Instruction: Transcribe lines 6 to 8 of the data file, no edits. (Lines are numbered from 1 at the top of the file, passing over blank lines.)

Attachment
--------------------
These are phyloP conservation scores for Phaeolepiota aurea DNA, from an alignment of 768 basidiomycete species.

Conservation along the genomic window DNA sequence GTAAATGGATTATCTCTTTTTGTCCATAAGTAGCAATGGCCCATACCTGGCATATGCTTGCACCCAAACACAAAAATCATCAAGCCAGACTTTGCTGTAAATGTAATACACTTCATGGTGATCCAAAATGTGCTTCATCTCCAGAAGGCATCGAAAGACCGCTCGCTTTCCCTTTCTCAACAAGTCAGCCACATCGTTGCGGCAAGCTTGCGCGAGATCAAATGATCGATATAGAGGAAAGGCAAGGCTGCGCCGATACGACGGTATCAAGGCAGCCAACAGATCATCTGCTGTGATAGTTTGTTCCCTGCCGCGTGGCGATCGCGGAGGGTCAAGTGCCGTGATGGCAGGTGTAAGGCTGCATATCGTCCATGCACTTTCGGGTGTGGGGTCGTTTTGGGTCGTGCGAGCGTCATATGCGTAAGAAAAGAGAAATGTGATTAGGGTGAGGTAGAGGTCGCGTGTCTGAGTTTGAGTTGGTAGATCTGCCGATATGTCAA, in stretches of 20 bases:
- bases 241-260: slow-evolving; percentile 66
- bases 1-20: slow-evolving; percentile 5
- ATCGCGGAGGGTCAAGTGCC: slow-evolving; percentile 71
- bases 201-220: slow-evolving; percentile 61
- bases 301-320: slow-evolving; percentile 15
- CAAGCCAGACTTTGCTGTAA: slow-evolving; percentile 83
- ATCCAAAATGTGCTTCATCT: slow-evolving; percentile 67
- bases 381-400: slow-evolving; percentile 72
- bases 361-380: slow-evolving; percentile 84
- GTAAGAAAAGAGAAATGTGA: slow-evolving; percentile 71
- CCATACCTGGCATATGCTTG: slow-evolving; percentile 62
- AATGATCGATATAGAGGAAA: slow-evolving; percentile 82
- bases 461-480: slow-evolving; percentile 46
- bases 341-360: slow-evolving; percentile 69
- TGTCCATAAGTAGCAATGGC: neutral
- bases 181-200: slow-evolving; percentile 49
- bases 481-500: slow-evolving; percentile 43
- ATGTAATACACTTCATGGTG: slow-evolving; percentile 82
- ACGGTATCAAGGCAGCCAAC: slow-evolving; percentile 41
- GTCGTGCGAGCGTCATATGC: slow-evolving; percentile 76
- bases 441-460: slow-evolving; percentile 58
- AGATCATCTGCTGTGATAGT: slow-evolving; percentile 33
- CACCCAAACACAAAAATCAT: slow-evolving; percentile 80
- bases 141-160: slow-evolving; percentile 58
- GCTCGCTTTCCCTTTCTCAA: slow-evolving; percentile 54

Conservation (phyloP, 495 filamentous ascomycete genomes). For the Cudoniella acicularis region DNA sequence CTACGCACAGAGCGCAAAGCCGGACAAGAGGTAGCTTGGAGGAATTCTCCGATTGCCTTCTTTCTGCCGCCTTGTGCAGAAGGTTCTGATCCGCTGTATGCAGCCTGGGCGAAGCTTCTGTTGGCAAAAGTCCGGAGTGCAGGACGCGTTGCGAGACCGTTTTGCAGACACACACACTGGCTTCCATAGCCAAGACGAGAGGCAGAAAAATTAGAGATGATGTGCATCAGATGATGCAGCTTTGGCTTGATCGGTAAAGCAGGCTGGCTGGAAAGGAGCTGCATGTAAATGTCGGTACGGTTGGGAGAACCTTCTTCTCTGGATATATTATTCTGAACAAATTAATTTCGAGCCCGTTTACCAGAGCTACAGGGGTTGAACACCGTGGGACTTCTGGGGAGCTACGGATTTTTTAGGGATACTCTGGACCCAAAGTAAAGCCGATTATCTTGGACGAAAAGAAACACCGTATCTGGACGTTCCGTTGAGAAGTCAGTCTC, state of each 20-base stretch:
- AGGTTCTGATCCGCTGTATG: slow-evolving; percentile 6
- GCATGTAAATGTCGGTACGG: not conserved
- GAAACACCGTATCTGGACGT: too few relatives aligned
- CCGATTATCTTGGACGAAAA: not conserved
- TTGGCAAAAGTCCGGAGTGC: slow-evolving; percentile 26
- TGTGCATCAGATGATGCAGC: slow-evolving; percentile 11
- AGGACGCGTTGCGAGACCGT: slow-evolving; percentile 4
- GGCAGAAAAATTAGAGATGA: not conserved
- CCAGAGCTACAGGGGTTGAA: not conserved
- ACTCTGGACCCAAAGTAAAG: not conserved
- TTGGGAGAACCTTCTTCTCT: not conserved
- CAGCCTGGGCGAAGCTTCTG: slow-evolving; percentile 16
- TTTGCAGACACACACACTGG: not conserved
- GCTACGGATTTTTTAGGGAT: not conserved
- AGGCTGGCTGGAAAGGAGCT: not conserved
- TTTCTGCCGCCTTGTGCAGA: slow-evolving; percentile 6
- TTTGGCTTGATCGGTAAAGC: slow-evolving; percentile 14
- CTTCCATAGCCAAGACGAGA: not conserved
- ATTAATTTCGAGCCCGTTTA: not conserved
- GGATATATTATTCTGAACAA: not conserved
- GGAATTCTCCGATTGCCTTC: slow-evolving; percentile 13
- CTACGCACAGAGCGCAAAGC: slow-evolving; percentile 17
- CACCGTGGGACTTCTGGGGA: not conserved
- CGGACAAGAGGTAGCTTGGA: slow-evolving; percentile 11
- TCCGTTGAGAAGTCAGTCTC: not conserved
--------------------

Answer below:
- bases 201-220: slow-evolving; percentile 61
- bases 301-320: slow-evolving; percentile 15
- CAAGCCAGACTTTGCTGTAA: slow-evolving; percentile 83